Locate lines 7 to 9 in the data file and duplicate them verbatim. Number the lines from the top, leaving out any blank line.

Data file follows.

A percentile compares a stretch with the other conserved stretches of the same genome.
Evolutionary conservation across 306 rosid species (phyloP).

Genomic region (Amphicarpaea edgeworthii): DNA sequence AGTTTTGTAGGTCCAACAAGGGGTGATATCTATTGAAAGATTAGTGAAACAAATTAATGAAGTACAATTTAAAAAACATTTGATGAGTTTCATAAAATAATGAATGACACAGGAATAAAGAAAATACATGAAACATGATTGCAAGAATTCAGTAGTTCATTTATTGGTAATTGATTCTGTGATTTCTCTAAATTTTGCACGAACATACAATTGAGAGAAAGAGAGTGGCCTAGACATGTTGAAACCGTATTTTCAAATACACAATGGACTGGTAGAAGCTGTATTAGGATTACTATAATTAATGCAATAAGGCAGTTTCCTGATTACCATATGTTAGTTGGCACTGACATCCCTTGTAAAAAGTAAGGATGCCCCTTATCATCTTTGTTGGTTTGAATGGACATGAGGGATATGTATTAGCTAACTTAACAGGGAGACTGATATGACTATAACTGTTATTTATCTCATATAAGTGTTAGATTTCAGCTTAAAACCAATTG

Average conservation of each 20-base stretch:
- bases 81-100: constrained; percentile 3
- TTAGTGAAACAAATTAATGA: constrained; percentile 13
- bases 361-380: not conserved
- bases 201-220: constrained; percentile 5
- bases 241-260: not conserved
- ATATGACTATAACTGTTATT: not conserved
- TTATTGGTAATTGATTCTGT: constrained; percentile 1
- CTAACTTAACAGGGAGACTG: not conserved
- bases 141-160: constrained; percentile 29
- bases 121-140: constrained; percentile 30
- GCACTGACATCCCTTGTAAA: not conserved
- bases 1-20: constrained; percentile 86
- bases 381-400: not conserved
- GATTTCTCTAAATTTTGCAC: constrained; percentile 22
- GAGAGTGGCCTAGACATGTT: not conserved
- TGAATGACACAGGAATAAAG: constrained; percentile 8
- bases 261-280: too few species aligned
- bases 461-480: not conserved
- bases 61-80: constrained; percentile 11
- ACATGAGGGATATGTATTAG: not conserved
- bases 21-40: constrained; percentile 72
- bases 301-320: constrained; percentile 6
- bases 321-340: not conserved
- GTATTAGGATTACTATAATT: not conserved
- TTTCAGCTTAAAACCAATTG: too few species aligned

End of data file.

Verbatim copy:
- bases 361-380: not conserved
- bases 201-220: constrained; percentile 5
- bases 241-260: not conserved